Review of The Amazing Adventures of Kavalier and Clay by Michael Chabon

The Amazing Adventures of Kavalier & Clay - Michael Chabon

This is the fifth book I've read for the Rory Gilmore Reading Challenge and honestly, I went in to it with a fair bit of trepidation. Generally I find books lauded with critical praise and awards to be a bit overblown and overhyped and whether that's a fair judgement or more of a knee jerk "I don't have to like this just because you say I should" reaction (spoiler alert: it's the second one), that is my own particular bias. 


In the case of Kavalier and Clay, I think there is definitely a bit of hype going on. The book suffers from being overly long and Chabon has a tendency to get a bit overly enthusiastic with the history of his subject, launching into sidebars on the history of both comics and escape artists that don't really drive the plot forward or enrich the story in any way. And the footnotes were both unnecessary and off-putting, pulling me out of the story rather than engaging me. 


That said, I did really enjoy this book. Chabon has a gift for immersing the reader into a specific place and time. His dialogue is lively and entertaining and I found myself laughing frequently, particularly throughout parts 2, 3 and 4. The characters were interesting, although I never did manage to completely warm to Joe, and did find myself wishing there were more women in the novel. Honestly, with 600+ pages you'd think Chabon could have managed more than a mother and a girlfriend who barely make it past stereotype. Rosa, in particular, is frustrating because she has so much potential and could be so very interesting, and is, when she's with Sam, but for some reason Chabon consistently pulls her back into cliched territories with Joe. Sam, though. I have to say, by the midpoint of the novel I had become very, very attached to Sam. In fact, Sam is the reason I've rated the book 4 stars rather than 3.5. I rooted for him, laughed with him and cried for him (a few times). I wish the novel had been weighted more towards his story rather than Joe's, or at least balanced a little more evenly between the two.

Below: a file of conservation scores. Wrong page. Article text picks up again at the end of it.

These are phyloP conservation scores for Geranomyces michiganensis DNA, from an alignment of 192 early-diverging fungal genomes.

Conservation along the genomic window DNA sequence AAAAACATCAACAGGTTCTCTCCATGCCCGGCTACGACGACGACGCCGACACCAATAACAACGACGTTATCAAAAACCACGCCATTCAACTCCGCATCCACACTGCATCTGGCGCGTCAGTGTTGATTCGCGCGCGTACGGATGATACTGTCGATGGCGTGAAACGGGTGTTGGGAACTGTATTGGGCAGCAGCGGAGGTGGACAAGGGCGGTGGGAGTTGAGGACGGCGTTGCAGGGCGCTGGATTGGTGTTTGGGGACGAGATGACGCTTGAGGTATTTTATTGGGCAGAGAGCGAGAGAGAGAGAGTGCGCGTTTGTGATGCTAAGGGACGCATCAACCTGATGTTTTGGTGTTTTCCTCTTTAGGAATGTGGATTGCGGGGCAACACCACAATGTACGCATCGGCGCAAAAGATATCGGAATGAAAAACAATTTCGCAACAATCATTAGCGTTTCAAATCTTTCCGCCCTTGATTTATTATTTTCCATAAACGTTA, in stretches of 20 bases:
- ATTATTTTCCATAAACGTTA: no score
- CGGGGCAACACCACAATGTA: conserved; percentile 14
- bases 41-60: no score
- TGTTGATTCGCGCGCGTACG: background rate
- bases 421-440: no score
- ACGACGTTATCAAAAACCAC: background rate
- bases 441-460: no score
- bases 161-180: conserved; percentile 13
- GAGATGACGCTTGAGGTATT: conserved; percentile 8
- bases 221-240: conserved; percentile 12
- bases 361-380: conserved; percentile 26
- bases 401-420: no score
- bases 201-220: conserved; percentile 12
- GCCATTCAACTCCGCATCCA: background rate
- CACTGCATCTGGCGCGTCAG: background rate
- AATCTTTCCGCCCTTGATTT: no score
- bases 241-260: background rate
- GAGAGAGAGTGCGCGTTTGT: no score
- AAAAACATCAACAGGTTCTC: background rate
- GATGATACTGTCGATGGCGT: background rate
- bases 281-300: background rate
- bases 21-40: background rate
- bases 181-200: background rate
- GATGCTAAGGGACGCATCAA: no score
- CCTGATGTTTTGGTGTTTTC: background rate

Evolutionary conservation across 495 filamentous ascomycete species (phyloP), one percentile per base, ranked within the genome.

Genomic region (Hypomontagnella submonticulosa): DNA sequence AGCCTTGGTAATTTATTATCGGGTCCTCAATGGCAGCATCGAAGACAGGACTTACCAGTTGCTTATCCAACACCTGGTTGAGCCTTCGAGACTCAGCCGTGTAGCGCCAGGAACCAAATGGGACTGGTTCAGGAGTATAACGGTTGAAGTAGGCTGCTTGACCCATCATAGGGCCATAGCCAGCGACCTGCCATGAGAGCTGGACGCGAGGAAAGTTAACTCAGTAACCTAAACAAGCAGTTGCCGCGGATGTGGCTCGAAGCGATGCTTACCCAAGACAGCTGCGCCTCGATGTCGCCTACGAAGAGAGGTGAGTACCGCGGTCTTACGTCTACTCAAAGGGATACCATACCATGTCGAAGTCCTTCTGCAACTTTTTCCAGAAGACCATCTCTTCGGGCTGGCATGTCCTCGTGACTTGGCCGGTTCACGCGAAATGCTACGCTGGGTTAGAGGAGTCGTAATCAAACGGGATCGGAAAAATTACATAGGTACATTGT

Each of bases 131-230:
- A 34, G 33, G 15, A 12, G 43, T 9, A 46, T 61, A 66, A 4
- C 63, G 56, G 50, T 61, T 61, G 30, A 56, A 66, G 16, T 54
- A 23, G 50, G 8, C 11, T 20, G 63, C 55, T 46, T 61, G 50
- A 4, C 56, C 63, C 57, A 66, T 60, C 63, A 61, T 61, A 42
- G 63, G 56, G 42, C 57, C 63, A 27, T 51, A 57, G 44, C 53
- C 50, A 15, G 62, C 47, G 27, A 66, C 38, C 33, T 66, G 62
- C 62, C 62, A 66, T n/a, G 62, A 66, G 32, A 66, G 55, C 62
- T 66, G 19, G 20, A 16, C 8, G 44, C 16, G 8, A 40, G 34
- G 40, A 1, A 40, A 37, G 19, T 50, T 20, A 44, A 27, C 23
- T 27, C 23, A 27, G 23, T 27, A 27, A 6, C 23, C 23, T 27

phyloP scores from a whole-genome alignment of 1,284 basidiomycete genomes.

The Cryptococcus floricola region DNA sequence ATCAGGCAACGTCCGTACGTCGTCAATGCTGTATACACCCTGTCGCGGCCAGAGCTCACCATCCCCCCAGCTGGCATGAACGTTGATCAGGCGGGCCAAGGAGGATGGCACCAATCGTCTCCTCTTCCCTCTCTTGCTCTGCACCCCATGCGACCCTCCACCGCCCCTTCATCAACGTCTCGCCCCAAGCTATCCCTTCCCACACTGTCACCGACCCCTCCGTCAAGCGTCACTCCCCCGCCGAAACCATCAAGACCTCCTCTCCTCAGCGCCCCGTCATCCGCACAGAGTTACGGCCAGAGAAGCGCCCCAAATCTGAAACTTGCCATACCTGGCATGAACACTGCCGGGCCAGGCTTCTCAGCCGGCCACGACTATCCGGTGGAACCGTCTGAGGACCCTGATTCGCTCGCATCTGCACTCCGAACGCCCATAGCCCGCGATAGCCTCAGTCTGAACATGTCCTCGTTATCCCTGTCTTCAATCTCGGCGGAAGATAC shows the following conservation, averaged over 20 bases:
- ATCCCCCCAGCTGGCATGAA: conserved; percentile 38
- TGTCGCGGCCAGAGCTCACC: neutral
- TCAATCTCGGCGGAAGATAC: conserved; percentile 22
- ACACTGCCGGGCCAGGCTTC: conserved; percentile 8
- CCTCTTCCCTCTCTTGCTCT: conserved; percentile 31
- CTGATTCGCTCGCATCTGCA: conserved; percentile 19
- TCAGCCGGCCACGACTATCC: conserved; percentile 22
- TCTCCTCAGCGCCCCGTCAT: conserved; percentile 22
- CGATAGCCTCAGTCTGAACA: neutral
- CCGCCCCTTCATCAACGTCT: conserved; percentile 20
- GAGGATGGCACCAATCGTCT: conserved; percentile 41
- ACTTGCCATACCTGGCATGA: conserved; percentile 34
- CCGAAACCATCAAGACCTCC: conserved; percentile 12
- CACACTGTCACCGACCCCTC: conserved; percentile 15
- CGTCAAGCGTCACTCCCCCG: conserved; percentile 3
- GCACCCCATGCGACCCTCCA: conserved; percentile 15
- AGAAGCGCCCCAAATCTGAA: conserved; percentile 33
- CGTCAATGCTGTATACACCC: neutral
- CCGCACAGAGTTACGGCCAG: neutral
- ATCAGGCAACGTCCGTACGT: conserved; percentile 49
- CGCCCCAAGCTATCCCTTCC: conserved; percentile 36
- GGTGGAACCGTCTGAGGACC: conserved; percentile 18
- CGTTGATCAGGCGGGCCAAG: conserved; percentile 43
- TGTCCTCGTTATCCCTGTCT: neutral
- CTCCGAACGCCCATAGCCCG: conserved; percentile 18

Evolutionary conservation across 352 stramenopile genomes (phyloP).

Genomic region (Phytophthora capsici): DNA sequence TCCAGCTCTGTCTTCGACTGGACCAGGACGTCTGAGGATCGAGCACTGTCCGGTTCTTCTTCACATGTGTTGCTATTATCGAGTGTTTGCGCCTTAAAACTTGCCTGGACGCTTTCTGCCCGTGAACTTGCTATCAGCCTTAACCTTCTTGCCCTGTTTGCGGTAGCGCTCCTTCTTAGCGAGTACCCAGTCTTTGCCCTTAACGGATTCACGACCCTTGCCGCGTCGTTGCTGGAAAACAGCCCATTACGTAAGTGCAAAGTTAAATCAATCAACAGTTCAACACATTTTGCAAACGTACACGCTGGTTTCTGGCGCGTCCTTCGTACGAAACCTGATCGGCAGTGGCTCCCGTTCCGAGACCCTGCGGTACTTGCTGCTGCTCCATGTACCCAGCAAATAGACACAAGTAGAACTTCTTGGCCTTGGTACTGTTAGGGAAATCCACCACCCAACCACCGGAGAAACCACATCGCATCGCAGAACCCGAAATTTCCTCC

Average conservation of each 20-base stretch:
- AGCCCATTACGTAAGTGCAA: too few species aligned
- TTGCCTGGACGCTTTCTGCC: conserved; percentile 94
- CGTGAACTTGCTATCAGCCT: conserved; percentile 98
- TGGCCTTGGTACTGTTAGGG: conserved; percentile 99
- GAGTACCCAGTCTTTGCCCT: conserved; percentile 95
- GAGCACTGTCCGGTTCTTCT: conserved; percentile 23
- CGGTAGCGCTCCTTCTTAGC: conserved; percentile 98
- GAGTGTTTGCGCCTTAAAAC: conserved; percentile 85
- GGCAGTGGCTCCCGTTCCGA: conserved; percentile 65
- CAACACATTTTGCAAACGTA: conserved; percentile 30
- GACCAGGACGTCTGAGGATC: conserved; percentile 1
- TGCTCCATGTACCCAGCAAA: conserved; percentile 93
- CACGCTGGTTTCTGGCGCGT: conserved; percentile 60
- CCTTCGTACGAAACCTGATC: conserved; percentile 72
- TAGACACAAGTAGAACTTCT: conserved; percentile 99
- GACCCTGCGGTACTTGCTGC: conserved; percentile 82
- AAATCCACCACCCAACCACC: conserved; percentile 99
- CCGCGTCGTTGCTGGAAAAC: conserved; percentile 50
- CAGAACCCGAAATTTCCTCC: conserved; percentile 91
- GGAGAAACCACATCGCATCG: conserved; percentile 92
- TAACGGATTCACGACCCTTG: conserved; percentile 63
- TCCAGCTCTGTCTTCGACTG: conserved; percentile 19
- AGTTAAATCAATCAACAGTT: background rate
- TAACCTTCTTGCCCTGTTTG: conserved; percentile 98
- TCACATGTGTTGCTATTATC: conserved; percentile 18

Ultimately, for me, this was a good read. I was entertained and found myself immersed in the story and the world Chabon created to the point where I'm still actively thinking about it. The writing itself is skilled and well crafted and I'll likely read it again.